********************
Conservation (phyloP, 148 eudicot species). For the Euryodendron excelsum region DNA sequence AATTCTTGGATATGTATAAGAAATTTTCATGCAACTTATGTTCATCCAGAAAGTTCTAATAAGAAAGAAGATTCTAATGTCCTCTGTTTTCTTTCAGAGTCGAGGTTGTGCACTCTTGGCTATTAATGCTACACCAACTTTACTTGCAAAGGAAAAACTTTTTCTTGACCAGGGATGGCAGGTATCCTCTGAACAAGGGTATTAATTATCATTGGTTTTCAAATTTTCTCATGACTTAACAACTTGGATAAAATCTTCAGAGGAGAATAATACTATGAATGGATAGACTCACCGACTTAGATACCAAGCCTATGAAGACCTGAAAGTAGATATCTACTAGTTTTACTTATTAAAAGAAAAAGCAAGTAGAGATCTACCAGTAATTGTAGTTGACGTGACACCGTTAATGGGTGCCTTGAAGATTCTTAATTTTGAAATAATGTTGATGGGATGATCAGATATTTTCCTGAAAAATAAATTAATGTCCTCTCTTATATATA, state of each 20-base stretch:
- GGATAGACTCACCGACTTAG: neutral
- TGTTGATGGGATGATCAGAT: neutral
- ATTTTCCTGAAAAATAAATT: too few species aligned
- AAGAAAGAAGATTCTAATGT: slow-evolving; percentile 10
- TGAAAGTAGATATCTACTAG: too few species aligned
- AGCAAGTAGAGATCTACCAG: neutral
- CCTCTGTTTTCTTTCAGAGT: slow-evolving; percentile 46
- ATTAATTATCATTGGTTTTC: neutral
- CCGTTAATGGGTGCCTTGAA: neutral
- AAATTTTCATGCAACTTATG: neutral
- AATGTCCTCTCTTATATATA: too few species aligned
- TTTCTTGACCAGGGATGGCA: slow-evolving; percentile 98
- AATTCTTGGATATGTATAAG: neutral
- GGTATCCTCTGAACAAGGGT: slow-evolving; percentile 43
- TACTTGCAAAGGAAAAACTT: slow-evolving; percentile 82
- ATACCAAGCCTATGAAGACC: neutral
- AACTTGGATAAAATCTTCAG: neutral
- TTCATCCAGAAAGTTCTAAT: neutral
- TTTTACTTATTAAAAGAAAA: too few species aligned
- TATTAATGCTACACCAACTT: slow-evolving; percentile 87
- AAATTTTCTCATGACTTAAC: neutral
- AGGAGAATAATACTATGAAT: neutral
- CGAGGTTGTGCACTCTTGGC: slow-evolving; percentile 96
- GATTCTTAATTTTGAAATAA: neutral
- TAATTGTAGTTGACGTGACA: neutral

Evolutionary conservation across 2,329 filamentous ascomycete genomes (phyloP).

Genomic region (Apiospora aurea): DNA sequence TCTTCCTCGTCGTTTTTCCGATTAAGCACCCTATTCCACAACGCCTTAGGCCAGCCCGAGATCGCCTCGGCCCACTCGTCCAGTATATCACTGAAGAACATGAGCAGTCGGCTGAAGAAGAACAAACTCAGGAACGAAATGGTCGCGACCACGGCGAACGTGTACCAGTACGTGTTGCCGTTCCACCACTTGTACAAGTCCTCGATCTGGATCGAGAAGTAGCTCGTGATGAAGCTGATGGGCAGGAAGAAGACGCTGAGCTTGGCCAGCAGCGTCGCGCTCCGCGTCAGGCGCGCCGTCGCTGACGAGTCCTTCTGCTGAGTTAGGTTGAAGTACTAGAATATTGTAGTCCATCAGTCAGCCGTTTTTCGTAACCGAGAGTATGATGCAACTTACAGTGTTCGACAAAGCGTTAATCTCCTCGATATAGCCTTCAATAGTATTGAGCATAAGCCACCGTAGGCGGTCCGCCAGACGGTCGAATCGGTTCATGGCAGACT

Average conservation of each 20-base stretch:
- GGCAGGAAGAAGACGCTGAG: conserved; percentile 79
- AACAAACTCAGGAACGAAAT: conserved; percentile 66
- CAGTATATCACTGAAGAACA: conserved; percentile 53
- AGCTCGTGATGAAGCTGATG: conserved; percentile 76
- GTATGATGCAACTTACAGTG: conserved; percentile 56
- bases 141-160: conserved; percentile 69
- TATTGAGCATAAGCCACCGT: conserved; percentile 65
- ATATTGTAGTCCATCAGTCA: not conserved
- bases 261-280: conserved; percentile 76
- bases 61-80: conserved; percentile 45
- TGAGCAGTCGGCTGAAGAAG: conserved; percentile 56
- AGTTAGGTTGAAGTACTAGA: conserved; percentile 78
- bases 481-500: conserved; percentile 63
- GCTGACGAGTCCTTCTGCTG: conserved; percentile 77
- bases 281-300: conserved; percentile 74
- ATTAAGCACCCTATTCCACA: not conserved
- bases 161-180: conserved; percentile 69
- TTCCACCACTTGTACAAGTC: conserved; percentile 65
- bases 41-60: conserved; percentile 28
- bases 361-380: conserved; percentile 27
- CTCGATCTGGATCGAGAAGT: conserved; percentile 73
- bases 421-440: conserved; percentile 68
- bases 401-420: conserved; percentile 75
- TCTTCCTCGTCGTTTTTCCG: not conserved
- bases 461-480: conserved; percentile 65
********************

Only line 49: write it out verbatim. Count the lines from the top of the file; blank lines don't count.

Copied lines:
- bases 361-380: conserved; percentile 27